Friday, December 20, 2013

Holmes and the New Originalists

Justice Holmes is at leisure during the holiday recess, but I am moved to protest mildly at the manner in which he is described by a leading proponent of the New Originalism, the set of doctrines whose premise is that the text of the Constitution, as understood when it was adopted, should be applied to resolve modern disputes. Lawrence B. Solum is a prominent and articulate leader of this school of thought, and is particularly distinguished by his efforts to clarify its theoretical basis. In a recent post on his Legal Lexicon blog, Professor Solum lays out the new theory as a subset of what he calls "Formalism," a hard-minded approach to law. As applied to the Constitution, it calls for application of the rules found in that text without much regard to judges' views of the purpose or wisdom of clearly stated law. He contrasts this with "Instrumentalism," which he says is the doctrine many law professors teach, and which allows a judge to interpret laws according to their presumed purpose and likely result, rather than according to the meaning of their text.  I don't want to discuss this characterization of two dominant schools of thought, but Solum appoints Justice Oliver Wendell Holmes the father of Instrumentalism, and I do object to that. 

The late Judge Robert Bork, and Justice Antonin Scalia, both contrasted their versions of originalism with the dominant jurisprudence of their day, which considered the Supreme Court a common-law court, and analyzed the manner in which constitutional rules emerged from particular decisions. Holmes is often associated with this view, which is indeed the antithesis of the New Originalism. He is one of the founders of an historical, empirical approach to determining how rules evolve from judges' decisions in particular cases. Holmes observed that the decision comes first, and justifications afterward. Judges in his view often decided on the basis of an "inarticulate premise" not clearly stated in their opinions. Later investigations of the way in which judges in practice decide cases are lumped together under the rubric "legal realism," which soon departed from Holmes's views, but that is another story.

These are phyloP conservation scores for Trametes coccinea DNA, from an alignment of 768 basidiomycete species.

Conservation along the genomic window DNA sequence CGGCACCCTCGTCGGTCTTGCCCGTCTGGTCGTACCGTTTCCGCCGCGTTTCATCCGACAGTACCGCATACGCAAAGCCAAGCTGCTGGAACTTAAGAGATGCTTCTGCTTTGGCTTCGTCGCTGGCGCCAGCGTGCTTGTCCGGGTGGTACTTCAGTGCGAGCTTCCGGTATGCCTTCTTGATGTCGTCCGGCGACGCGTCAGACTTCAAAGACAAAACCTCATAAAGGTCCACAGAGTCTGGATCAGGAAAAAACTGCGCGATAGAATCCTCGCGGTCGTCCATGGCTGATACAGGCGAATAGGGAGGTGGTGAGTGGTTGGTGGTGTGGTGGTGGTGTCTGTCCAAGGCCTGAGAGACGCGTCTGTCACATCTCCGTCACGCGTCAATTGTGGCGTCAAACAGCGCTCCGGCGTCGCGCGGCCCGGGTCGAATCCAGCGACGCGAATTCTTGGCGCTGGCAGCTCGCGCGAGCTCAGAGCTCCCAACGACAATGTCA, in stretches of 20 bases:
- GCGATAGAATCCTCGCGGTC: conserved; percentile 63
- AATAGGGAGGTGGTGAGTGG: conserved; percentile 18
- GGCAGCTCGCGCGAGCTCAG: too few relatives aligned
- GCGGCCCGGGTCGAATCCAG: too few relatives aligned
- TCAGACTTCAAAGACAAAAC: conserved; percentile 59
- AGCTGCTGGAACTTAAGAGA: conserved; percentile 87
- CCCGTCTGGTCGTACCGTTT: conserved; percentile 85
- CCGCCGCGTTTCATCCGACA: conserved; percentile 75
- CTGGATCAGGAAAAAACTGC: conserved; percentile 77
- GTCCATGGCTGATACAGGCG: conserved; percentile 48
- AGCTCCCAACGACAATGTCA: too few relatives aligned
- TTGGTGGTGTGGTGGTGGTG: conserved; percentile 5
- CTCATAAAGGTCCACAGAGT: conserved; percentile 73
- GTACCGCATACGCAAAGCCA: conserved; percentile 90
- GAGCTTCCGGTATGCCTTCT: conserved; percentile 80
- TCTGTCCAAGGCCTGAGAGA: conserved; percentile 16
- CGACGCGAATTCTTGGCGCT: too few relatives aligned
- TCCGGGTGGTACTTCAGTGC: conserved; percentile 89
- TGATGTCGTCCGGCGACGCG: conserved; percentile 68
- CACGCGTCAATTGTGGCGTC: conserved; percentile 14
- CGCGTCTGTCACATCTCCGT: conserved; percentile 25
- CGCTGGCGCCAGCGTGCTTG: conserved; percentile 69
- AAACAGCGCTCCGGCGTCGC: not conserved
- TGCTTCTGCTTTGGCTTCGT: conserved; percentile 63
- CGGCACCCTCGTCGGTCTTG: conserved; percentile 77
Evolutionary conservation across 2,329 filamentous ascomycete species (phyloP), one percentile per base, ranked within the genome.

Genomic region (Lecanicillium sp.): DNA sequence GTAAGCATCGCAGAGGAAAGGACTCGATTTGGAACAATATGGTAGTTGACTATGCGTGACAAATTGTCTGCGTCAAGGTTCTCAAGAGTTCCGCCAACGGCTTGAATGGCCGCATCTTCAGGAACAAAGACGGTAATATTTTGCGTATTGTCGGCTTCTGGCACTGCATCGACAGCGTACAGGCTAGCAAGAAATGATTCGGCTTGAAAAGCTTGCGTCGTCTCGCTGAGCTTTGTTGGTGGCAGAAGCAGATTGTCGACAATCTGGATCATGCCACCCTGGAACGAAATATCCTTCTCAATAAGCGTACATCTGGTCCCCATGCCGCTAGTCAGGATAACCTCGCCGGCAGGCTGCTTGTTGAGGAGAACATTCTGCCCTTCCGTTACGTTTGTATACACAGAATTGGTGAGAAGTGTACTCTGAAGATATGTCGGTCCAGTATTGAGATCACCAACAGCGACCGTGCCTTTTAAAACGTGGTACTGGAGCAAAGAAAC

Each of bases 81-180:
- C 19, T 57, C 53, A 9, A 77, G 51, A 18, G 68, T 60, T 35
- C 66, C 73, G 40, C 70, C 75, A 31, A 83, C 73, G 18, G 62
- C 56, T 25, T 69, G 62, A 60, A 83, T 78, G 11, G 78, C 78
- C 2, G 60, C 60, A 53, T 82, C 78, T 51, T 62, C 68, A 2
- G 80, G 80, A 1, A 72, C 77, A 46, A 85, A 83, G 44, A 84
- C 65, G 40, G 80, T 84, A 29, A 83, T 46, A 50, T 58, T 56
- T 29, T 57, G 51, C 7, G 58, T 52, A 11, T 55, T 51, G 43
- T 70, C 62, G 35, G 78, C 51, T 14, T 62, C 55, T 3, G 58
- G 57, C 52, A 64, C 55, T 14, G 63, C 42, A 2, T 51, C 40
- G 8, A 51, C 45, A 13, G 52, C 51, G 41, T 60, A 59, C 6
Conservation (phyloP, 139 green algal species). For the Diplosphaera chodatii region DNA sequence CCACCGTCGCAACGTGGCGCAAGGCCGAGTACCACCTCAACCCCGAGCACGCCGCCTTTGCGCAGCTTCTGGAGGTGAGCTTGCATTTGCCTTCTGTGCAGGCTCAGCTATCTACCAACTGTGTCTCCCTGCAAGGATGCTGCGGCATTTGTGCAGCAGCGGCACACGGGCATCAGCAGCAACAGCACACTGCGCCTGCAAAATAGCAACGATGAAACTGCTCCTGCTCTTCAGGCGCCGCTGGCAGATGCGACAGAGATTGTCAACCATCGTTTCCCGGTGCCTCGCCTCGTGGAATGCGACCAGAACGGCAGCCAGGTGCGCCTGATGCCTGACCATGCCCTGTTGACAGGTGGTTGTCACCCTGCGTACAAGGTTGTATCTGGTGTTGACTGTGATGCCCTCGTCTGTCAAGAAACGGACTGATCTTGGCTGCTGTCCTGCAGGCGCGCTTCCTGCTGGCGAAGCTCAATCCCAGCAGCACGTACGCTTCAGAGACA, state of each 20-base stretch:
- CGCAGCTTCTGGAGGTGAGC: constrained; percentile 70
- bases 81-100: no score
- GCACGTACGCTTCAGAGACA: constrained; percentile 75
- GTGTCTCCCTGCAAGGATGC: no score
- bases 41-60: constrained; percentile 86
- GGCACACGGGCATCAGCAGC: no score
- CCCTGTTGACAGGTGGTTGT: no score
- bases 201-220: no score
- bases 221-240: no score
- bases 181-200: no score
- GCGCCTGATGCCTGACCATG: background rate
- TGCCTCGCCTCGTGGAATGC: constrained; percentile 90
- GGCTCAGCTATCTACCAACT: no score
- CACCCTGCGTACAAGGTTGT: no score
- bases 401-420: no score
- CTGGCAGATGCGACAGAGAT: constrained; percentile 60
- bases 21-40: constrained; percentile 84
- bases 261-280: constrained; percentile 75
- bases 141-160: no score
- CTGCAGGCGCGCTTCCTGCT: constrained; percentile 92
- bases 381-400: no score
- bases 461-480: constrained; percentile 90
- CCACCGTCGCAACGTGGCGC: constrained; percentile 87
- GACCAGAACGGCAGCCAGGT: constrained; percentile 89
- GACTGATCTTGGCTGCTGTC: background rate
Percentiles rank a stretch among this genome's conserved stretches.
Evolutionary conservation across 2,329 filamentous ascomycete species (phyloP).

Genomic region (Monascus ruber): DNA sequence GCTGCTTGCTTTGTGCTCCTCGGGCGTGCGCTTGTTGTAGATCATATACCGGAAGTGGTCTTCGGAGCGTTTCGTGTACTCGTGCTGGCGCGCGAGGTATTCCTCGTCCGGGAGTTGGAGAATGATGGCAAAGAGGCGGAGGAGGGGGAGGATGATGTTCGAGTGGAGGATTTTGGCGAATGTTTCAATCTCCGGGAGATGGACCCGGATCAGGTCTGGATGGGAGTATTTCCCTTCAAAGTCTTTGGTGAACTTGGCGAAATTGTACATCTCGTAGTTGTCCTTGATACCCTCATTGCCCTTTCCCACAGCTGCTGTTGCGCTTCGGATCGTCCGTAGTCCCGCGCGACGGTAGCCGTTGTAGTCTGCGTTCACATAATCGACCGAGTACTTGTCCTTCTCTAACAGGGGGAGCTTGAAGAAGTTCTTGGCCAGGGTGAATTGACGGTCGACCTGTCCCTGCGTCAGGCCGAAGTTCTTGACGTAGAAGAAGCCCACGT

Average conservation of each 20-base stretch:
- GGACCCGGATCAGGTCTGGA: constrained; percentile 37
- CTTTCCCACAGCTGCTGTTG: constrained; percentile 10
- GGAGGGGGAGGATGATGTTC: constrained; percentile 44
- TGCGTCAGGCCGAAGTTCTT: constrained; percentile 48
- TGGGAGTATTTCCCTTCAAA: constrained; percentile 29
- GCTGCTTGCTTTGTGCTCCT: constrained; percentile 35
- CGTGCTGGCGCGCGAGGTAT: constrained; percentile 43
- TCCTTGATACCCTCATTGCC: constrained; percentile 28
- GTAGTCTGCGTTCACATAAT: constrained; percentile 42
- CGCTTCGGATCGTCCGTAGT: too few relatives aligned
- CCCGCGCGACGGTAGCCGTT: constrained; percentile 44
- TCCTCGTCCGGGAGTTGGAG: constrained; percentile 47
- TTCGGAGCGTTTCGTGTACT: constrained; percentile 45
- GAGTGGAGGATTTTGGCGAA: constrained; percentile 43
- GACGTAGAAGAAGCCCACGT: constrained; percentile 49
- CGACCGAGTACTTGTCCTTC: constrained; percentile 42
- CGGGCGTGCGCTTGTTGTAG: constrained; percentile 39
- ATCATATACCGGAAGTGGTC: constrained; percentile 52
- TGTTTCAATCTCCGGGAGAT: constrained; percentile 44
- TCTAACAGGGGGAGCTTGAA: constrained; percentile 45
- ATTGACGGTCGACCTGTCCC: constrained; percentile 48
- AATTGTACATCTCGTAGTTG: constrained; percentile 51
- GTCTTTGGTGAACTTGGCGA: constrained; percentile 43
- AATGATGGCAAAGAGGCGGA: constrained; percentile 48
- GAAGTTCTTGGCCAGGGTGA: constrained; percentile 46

Holmes's jurisprudence was indeed founded on a theory, one he claimed to have derived from empirical investigation, that the only law which can be said to be enforced or enforceable is the decision of a court which authorizes the government to bring its powers to bear on particular persons. Rules to govern such decisions are derived from study of previous decisions in similar circumstances, rather than directly from the text of statutes or constitutions. Holmes did not think the opinions written by judges were good sources to look at when searching for applicable rules, it was their decisions in particular circumstances which mattered, and gave meaning to rules. Neither Holmes's historical studies nor his search among established precedents produced a theory of textual interpretation like the one Solum refers to as "Instrumentalism." Quite the contrary, the common-law tradition with which Holmes is properly identified searches for enforceable, constitutional rules in another place entirely, in the "body of precedents by which we are bound. . . ." Olmstead v. United States (1928) (Holmes, J., dissenting). 

Friday, December 13, 2013

Did Holmes Change His Mind?

     In this busy time of year, Holmes is paying less attention to our affairs, and won't have much to say for  a while. While he is otherwise occupied, I thought it might be a good moment to talk about the question raised in a fine new book by Thomas Healy, The Great Dissent, which presents us with an old conundrum: Why is Holmes given credit for founding the modern constitutional doctrine of near-absolute protection for the right to speak freely about public affairs, when he was profoundly hostile to talk of rights in general, and wrote several opinions in which he upheld criminal convictions contrary to our modern understanding of the First Amendment? 

One suggestion is that there were two incompatible strands to Holmes' thought. The first is "deference to the legislature," a disposition to allow majority votes to prevail on all questions, including those respecting rights of minorities. The second strand is a tolerance of diversity, and a conviction expressed late in his career, that free debate is essential in a democratic society.